Taylor’s Pink Perfection Camellia
Nature doles out some amazing colors. When my Taylor’s Pink Perfection camellia began to bloom for the first time, I found its blush exuberant, unapologetic and very reminiscent of a hue I’d come across before: the lipstick color of my fourth grade teacher Miss Wells.
In my recollection, Miss Wells and Delta Burke are now the same person. When Miss Wells wanted your attention (read disciplinary action) she’d lean over your desk placing her well-manicured hand on your shoulder, and zero in her face to your ear, and politely, albeit sternly, in the most lilting of southern accents say, “May I please have a word with you, [insert child’s first and last name]?” Trouble was, she would have many words with the pupil and always win the argument. (I had a theory that her weapons-grade perfume was a numbing agent used to lull kids into a semi-lucid, obedient state, but that’s another story.) Because she insisted on unflinching eye contact (her form of a Vulcan mind meld), I was forced to behold the brightest shade of pink lipstick known to man. And now that I’ve seen this camellia, I can say it’s also known to nature.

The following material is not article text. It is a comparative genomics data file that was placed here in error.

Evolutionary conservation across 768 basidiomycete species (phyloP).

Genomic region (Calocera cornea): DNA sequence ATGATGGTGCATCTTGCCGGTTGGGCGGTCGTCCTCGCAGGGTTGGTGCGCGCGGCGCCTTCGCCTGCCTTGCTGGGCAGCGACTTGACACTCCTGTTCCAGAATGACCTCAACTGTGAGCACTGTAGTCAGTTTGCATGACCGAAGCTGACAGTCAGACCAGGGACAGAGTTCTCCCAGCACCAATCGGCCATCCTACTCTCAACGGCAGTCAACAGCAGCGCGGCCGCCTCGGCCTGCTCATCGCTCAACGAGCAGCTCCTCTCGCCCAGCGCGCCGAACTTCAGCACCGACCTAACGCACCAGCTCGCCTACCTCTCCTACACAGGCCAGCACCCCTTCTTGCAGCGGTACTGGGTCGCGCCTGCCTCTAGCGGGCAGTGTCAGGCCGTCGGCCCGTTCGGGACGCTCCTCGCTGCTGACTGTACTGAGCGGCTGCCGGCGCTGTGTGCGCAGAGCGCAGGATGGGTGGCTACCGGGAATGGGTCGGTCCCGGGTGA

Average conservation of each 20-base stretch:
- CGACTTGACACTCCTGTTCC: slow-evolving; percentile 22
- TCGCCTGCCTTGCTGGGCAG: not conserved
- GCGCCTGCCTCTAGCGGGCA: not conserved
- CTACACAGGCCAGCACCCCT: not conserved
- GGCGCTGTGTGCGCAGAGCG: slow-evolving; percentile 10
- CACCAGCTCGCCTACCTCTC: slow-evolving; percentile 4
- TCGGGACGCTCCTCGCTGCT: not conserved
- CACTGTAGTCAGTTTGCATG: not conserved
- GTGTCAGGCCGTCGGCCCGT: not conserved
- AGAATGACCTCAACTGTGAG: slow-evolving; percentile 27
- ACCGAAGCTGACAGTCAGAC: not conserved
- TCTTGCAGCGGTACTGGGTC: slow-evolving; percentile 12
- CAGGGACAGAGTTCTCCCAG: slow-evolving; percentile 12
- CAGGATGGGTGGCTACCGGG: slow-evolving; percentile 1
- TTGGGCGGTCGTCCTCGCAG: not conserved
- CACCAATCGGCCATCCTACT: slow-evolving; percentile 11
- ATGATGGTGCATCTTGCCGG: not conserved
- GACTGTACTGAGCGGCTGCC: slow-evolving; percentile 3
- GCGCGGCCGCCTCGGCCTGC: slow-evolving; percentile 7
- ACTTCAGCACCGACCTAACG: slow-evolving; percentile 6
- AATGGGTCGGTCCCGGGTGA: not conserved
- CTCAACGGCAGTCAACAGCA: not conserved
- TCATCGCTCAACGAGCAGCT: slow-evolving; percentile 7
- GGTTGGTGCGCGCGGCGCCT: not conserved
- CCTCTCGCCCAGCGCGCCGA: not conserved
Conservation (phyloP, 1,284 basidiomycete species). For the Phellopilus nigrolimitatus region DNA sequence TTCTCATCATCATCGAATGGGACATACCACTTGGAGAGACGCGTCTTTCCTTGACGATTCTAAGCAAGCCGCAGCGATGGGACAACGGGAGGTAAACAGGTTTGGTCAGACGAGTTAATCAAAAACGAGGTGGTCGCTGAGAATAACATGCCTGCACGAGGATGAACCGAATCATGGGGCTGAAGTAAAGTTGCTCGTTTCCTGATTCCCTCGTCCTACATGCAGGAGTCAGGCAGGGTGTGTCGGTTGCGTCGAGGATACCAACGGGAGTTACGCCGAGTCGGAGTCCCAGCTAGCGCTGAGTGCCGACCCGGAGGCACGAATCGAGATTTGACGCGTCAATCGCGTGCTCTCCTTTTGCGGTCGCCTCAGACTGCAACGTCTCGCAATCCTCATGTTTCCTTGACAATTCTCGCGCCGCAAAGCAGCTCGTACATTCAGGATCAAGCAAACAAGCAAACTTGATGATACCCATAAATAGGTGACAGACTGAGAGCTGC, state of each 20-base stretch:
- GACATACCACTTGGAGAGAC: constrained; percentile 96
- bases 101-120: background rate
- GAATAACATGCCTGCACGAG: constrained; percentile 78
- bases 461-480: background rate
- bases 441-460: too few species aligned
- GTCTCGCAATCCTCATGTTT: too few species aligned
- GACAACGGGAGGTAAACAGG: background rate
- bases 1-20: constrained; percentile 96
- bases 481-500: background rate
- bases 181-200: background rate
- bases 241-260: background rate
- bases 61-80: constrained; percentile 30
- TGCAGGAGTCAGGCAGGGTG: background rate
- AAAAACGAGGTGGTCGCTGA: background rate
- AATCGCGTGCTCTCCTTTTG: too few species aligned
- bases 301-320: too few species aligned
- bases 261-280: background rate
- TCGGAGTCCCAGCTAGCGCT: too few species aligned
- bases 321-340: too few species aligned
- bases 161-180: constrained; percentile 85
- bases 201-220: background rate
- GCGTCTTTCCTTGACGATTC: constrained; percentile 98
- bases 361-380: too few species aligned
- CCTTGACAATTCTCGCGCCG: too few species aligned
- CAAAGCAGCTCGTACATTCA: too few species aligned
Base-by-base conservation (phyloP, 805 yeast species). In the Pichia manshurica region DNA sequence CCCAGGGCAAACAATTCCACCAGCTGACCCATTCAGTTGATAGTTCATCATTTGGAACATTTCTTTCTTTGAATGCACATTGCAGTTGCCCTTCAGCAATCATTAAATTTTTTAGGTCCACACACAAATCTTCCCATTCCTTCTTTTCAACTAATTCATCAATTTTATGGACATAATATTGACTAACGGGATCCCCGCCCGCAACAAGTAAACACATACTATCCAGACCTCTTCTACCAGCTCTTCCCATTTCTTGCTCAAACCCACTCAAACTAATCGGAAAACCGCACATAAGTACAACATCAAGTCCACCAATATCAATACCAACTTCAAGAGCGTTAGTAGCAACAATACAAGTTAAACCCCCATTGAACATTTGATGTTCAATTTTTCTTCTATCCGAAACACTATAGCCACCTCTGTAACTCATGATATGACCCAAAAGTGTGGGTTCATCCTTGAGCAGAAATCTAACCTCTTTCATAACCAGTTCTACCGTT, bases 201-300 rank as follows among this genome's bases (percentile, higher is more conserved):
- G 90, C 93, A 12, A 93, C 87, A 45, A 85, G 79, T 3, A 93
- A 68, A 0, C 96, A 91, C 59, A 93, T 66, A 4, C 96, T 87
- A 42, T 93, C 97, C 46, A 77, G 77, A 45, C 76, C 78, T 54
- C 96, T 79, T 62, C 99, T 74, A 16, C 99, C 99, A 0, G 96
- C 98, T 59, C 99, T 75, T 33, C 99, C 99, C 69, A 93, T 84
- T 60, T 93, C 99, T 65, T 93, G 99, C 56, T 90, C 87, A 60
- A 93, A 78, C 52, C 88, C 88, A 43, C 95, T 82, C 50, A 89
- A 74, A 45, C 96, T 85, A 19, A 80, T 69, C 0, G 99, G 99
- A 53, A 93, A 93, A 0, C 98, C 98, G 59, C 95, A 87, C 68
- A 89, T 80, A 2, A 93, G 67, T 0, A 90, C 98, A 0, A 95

One year ago: Tulips: A Worthy Form of Currency
Two years ago: Wheelbarrow or What 2.5 Hours Looks Like